Wednesday, September 9, 2009

Speech Lesson Plan, Part 3

I had no objection to the president speaking to school children. Truthfully, not even to his doing it during school hours. I did object to some districts making the watching of it mandatory, and accompanying noncompliance with additional punitive work to be done. I did object to some districts telling parents they could not be there for the speech and discussions. I did object to the issuance from the Department of Education of a lesson plan to enhance the experience of listening to the president. I most strongly object to the lesson plan itself. Here is part 3 in my series about that plan.

After the Speech

1. Teachers could ask students to share the ideas they recorded, exchange sticky notes, or place notes on a butcher‐paper poster in the classroom to discuss main ideas from the speech, such as citizenship, personal responsibility, and civic duty.

2. Students could discuss their responses to the following questions:
  • What do you think the president wants us to do?
  • Does the speech make you want to do anything?
  • Are we able to do what President Obama is asking of us?
  • What would you like to tell the president?
I've probably said it all in the last two posts, but here we go again. There is nothing wrong with the first suggestion. As long as the teacher doesn't tell children what to think or how to think about the speech, as long as the ideas and discussions come from the students, this could be a great discussion. If children have not already been discussing these topics, it could be lame. If all their knowledge is drawn from this speech and teacher guidance, it will be one sided.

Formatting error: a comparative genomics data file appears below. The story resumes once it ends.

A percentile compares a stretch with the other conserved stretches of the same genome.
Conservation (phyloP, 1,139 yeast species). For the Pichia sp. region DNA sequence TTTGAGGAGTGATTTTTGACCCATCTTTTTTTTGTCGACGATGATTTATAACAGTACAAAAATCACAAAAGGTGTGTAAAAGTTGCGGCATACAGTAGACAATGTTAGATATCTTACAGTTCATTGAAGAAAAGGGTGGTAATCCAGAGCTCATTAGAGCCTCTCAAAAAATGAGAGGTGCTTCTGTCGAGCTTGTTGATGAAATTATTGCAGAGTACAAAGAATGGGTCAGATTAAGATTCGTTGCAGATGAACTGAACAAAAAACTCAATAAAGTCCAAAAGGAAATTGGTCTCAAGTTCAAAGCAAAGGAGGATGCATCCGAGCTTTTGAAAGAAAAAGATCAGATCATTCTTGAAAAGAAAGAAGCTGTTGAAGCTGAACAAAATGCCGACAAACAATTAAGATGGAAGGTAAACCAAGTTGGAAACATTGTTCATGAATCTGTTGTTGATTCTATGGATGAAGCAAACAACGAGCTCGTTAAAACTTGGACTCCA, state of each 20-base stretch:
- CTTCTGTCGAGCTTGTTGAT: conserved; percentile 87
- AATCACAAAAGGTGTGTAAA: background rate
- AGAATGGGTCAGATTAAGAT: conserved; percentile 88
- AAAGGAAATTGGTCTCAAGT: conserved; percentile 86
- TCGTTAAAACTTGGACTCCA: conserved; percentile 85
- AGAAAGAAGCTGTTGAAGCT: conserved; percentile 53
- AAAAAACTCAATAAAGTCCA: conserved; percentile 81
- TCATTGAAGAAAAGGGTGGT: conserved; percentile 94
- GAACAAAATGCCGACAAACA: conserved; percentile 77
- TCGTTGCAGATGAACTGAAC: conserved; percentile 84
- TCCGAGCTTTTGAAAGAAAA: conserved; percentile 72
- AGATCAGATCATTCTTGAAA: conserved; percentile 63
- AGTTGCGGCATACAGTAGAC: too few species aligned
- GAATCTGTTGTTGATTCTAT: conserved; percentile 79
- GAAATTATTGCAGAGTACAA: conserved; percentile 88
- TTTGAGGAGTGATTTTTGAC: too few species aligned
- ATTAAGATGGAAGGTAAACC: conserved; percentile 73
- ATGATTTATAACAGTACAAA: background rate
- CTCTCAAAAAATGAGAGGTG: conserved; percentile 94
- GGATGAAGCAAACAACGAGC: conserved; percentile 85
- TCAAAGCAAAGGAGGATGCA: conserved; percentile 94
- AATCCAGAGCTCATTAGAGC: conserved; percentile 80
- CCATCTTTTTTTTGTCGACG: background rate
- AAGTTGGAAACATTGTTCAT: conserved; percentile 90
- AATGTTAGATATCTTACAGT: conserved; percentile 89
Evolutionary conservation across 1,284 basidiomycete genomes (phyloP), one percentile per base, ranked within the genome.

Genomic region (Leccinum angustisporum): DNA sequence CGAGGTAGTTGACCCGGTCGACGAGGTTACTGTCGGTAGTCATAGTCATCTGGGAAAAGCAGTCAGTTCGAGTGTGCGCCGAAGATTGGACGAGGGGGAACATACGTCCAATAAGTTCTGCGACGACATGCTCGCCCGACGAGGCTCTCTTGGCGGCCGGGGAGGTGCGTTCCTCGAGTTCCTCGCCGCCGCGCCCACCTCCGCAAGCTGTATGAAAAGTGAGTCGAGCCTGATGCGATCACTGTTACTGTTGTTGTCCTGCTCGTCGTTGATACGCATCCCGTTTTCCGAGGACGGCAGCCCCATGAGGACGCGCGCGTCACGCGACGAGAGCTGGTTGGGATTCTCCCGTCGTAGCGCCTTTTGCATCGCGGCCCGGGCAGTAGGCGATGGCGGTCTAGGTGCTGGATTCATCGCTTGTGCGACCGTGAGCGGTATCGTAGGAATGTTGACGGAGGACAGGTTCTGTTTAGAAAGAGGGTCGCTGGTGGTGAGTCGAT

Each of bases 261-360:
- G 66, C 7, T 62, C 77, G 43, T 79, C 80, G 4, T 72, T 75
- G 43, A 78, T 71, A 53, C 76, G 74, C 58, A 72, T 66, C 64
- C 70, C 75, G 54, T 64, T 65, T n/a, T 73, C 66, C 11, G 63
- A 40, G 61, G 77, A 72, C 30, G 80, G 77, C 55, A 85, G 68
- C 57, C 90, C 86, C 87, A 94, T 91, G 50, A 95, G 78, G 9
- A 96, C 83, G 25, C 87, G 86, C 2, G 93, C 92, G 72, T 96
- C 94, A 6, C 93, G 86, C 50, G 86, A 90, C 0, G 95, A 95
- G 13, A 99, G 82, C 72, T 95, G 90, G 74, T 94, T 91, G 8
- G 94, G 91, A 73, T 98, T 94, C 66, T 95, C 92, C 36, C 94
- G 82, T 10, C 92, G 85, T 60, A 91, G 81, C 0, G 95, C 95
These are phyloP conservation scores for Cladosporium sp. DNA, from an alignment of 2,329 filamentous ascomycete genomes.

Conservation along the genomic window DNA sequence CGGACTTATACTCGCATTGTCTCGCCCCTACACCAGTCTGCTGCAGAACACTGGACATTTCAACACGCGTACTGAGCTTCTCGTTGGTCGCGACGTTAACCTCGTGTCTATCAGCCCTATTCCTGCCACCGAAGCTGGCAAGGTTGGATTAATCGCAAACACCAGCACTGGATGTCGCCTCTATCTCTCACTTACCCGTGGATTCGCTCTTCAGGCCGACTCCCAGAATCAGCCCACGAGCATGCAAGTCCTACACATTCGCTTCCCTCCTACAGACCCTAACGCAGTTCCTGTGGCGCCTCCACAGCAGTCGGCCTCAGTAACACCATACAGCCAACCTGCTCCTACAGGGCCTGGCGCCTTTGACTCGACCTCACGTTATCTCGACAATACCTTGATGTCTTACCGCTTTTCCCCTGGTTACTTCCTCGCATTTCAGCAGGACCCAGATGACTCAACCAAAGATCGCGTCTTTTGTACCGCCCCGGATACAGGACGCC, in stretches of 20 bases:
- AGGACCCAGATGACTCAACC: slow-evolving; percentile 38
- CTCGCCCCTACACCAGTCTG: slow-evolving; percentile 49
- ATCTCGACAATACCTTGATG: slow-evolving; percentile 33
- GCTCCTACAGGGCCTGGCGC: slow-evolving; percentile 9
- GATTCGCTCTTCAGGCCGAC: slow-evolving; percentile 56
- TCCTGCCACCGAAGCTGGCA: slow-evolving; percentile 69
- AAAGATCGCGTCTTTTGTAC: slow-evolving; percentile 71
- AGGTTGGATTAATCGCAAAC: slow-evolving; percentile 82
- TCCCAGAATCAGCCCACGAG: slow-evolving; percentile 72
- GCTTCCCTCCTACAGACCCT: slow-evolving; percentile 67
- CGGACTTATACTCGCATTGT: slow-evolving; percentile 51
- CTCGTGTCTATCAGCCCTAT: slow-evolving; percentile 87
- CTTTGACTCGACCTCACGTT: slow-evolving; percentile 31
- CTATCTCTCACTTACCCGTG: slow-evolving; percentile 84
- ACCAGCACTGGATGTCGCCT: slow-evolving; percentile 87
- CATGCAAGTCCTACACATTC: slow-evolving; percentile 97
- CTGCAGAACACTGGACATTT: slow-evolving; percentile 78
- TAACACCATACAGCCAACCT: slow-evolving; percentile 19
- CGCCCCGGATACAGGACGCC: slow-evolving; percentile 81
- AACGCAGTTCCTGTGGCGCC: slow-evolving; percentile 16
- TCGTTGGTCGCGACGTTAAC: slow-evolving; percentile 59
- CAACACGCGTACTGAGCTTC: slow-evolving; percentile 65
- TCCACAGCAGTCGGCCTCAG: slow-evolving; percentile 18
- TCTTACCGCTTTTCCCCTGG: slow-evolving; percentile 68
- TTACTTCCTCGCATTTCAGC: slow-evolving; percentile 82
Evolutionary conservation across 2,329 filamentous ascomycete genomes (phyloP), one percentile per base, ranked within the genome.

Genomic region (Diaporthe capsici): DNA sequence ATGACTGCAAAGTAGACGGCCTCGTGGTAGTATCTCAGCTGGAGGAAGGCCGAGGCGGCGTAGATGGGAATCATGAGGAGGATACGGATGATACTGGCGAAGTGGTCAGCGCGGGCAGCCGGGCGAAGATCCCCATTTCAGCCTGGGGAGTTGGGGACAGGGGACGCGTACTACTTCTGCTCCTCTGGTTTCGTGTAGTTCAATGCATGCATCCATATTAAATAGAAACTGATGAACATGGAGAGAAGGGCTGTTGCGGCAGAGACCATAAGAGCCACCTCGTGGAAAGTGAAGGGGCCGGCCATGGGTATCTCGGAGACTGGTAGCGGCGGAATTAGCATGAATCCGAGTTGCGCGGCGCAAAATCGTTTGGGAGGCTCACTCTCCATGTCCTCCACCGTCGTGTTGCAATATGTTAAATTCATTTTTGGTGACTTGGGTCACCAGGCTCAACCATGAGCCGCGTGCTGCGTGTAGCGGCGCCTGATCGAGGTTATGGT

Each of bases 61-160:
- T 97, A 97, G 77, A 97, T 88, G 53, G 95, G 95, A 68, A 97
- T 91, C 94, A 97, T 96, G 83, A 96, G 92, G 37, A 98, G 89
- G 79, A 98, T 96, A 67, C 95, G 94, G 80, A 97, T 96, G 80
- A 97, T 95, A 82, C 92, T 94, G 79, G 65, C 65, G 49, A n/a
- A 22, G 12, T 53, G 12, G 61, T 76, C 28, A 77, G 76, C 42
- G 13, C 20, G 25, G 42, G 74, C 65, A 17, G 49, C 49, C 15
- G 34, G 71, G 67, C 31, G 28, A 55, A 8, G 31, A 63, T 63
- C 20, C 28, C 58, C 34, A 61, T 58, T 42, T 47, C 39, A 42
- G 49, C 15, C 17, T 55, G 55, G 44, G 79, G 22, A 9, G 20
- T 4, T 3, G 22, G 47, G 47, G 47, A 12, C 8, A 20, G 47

Let's look at these terms, which overlap considerably in the new political spectrum. Citizenship, civic duty, personal responsibility. Does that mean the same thing to the Obama White House as it does to an Independent or a Constitutionalist, or a Reagan Republican? I doubt it. If you read Charles M. Firestone's article on the Huffington Post website from last October, you will have a good idea of the current liberal meaning of citizenship. It starts by sounding fairly traditional and reasonable. By the end, it turns out we need financial, environmental, and cultural "literacies" in order to be a good citizen.

Even Wikipedia, with an unknown author, doesn't go that far: "'Active citizenship' is the philosophy that citizens should work towards the betterment of their community through economic participation, public service, volunteer work, and other such efforts to improve life for all citizens."

A more general definition: "Citizenship is membership in a political community. The term derives from membership of a city (as was the term citizen), but now normally refers to a nation. Citizenship carries with it rights of political participation; many also consider it brings duties to exercise those rights responsibly."

Founding Father quotes:
  • Every citizen should be a soldier. This was the case with the Greeks and Romans, and must be that of every free state. ~ Thomas Jefferson
  • It may be laid down as a primary position, and the basis of our system, that every Citizen who enjoys the protection of a Free Government, owes not only a proportion of his property, but even of his personal services to the defense of it. ~ George Washington
  • Let each citizen remember at the moment he is offering his vote that he is not making a present or a compliment to please an individual—or at least that he ought not so to do; but that he is executing one of the most solemn trusts in human society for which he is accountable to God and his country.~ John Adams
  • I am a firm believer in the people. If given the truth, they can be depended upon to meet any national crisis. The great point is to bring them the real facts. ~ Abraham Lincoln (not a founding father)
Now let's look at the questions of part 2. The second and third ones are bad questions. They can be answered simply yes or no, therefore requiring little or no thought. The first one is a basic knowledge comprehension question. The last one would be okay, if the discussion were not guided toward telling the president that you are going to take his advice and do just what he tells you to do. Chances of that? Pretty slim.

Part 4 tomorrow. The extended activities, probably the most objectionable part.

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